When comparing the measurement results, the conventional measurement corresponds most to the secant inductance Lsec(i) determined with the pulse measurement method (up to the saturation limit). However, the additionally available curve of the incremental inductance Linc(i) can provide further interesting information about the characteristics of the components and the magnetic circuit.


c) Pulse measurement method with thyristors (SCRs)

In the pulse measurement method with thyristors (silicon controlled rectifier SCR that can’t be switched off), only a capacitor is discharged via the test specimen. This produces a damped resonance circuit consisting of the capacitor, the test specimen and a limiting inductor connected in series with the test specimen to protect against short-circuit. The incremental inductance and the secant inductance can then be calculated from the sampled curves i(t) and v(t) in the same way as in the method with switchable IGBTs. Furthermore, the losses and material properties can be calculated from the damped oscillation.


Figure 8: Simplified circuit diagram. Image used courtesy of Bodo's Power Systems.


However, this method has a serious disadvantage, because only one measuring parameter can easily be set – namely the charge voltage of the capacitor.

The oscillation frequency depends only on the capacitance or inductance of these components and cannot be influenced. Hence, the pulse width also cannot be influenced.

A stepless change of the capacitance of the capacitor would be necessary in order to change the oscillation frequency. Even a coarsestepped adjustment of the capacitance is so complex that an automatic adjustment with an appropriate step size can probably never be reasonably accomplished.

Hence, the measurement usually doesn't take place with the correct frequency (and voltage curve form) that is intended for the test specimen in the real application. The calculation of the losses on the basis of the decay behaviour, which is theoretically possible with this method, is thus cast into doubt, as this is of course also frequency-dependent.

As the entire energy stored in the capacitor is always discharged into the test specimen, this limits the area of application enormously. The maximum measuring current and the pulse energy can only be influenced by the voltage. Here, too, it would be necessary to adjust the capacitance over a very wide range for differently sized test specimens that require a low or a high pulse energy. On the other hand, the measurement method using the Power Choke Tester DPG10/20 series with switchable IGBTs enables easy adjustment of the pulse energy simply by selecting the adjustable parameters measuring voltage and measuring current by up to ten orders of magnitude!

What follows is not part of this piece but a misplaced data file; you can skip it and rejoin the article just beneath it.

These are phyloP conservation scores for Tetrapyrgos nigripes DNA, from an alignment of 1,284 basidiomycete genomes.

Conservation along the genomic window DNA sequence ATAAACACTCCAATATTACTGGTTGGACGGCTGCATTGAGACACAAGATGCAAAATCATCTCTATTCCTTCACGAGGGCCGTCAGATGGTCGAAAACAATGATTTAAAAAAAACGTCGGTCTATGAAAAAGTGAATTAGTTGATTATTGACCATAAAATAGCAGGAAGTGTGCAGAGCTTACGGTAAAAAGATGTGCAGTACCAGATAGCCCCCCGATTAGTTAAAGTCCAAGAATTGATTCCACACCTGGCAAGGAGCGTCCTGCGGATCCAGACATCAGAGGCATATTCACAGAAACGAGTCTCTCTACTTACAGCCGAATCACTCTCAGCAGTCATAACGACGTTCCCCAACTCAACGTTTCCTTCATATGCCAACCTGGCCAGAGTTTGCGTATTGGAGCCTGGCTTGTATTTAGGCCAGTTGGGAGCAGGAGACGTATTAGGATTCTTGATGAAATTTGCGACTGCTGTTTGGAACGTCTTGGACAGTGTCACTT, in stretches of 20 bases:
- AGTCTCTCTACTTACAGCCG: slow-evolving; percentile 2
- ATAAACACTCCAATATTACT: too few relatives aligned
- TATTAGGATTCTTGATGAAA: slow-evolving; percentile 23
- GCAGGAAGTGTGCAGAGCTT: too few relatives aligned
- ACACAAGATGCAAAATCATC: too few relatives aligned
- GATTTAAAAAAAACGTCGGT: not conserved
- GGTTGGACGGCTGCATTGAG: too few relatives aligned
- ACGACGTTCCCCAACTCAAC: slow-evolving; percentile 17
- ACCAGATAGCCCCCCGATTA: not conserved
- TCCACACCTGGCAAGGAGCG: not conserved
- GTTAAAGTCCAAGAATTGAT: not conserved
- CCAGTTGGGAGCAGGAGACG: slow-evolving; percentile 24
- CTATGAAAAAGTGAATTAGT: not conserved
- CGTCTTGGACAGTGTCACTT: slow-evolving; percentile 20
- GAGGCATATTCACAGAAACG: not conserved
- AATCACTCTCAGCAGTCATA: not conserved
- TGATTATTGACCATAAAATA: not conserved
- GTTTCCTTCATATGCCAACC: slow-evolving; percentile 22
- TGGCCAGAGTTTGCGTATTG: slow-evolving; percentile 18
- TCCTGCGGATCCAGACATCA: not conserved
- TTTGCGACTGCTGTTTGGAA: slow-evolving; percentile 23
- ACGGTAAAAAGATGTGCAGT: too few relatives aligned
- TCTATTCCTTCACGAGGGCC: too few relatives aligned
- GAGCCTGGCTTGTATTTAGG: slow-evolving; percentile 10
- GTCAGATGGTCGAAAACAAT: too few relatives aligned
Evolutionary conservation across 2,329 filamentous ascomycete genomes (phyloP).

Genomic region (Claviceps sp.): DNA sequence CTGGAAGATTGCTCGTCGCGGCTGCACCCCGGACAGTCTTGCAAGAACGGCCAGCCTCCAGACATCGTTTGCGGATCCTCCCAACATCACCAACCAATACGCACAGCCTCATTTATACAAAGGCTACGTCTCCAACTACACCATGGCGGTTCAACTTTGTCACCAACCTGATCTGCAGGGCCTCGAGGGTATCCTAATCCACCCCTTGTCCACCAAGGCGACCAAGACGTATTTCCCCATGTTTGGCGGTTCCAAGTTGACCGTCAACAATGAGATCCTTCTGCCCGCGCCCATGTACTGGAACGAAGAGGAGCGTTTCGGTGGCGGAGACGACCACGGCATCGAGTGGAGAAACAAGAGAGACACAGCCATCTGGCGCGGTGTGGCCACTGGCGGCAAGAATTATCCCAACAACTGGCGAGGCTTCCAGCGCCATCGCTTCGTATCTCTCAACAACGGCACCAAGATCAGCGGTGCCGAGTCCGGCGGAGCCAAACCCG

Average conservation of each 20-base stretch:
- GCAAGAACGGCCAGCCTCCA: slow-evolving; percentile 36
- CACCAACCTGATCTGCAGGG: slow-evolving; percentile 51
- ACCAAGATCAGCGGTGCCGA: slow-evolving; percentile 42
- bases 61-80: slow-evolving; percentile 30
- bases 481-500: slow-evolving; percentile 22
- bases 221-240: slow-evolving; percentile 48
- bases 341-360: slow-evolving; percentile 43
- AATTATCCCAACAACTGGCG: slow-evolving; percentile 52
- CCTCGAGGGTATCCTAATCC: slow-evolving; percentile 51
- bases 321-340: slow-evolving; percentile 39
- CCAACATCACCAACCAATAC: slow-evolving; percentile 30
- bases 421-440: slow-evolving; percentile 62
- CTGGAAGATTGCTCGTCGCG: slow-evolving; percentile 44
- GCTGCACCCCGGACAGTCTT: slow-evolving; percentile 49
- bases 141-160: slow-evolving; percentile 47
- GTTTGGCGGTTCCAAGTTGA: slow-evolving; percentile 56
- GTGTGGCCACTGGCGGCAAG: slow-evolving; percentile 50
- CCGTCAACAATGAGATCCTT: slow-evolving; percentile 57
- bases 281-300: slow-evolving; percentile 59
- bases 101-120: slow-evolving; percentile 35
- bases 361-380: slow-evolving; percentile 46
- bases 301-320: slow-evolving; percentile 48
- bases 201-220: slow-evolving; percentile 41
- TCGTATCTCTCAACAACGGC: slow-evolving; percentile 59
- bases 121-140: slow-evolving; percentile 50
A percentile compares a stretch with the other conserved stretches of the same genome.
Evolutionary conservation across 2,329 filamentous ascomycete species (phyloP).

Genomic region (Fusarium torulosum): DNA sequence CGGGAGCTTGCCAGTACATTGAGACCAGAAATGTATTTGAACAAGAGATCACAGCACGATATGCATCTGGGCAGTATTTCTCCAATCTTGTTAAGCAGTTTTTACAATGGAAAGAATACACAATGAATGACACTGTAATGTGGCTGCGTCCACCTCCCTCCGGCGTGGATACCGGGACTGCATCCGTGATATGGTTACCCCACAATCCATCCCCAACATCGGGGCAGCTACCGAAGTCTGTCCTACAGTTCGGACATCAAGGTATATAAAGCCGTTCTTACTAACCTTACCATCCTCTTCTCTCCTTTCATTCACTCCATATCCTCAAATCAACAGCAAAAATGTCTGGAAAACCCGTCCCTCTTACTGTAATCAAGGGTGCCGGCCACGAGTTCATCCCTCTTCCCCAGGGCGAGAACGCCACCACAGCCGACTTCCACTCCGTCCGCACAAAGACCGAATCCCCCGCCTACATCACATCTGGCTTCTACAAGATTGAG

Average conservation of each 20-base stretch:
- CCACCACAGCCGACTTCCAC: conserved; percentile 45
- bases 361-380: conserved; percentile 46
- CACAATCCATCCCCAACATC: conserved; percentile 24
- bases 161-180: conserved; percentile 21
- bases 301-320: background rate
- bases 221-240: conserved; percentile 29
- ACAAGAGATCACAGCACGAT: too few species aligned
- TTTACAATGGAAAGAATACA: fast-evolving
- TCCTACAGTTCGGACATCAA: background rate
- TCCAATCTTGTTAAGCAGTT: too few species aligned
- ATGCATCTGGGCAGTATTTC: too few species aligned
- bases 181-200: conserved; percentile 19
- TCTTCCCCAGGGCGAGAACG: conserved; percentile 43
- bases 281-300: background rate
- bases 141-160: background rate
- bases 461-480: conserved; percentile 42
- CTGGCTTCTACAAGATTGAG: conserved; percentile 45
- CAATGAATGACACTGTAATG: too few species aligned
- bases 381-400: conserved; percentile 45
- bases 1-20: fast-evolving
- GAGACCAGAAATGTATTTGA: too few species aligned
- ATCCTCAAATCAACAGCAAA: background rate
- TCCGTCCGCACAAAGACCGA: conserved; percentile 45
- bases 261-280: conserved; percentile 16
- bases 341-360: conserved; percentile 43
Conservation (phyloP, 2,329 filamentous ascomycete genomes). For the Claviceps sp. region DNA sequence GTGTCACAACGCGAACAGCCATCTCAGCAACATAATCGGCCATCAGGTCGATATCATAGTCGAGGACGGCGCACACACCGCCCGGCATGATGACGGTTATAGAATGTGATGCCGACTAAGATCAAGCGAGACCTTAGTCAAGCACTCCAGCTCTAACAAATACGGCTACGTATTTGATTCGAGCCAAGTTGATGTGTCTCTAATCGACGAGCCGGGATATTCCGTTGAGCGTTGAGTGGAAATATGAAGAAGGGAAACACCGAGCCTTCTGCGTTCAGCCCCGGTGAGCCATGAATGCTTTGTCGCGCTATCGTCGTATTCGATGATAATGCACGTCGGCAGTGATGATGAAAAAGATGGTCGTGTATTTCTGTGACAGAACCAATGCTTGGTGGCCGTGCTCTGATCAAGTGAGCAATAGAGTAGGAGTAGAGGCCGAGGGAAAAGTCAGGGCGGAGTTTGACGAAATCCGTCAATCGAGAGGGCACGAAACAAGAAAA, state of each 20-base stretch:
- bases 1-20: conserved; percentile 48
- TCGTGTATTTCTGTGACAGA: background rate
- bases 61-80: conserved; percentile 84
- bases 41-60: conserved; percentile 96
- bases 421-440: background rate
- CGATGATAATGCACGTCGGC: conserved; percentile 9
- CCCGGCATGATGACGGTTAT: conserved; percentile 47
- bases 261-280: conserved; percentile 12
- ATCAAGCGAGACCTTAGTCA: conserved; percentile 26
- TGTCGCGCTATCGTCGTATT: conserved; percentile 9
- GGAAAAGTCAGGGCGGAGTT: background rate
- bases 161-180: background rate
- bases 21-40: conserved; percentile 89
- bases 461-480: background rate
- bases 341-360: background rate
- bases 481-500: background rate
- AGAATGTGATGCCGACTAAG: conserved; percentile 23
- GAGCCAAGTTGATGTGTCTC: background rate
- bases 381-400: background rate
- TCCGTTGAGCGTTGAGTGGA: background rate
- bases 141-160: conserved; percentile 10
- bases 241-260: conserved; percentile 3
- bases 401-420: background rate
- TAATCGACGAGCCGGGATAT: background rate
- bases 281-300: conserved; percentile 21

The calibration of an inductance meter that can supply measuring currents up to > 10000 A is a big challenge. Inductance standards for such high pulse currents are not commercially available. The inductance standards normally used in calibration laboratories are only suitable for low currents and their resistance is much too high.

Calibration using only a static or dynamic measurement of the accuracy of the voltage and current measurement is not permissible. It leads to incorrect results. The linearity and the pulse behaviour of the complete signal chain and dirt effects play a decisive role, so that conclusions about the accuracy of the inductance measurement cannot be drawn from the static accuracy of the voltage and current measurement.

For that reason ed-k has developed its own inductance standards, which have been optimised to suit the special requirements of the measuring principle. These include a current-independent inductance (saturation-free), a sufficiently low ohmic resistance, and frequency independence of the inductance and the resistance over a wide frequency range.

In order to make it possible for overseas customer to have a calibration carried out by a local calibration laboratory or to do it themselves, ed-k has developed a calibration kit that contains not only the necessary inductance standards, but also corresponding resistance standards and calibration instructions. In Europe, however, the manufacturer's calibration service is more cost-effective and includes a much more extensive test.



Pulse measurement using the Power Choke Tester DPG10/20 series with fast IGBT switches has great advantages over other measurement methods:

  • Enormously wide range of applications. It is suitable for almost all types of inductive power components from small SMD chokes to power chokes weighing several tonnes in the MVA range.
  • Very wide current range, currently available from <  0.1  A to 10000 A
  • Pulse energy currently available from µJ to 15 kJ
  • Suitable for all core materials from many hundreds of kHz to < 5 Hz
  • Small, light and relatively inexpensive despite the very high measurement currents
  • Very simple measurement, measurement results within seconds
  • No thermal influence on the test specimen
  • Also suitable for 3-phase chokes



Due to the enormous restrictions, the pulse measurement method with silicon controlled rectifiers (SCRs) is not well suited for inductance measurement and is not in widespread use.

Only the pulse measurement using the Power Choke Tester DPG10/20 series with switchable IGBTs enables measurement of the inductance with the same voltage, the same curve form and the same pulse width as in the real application. Hence, it provides more realistic measurement results than the other measurement methods and has prevailed in many sectors on account of its enormously wide range of applications and numerous other advantages.


This article originally appeared in Bodo’s Power Systems magazine.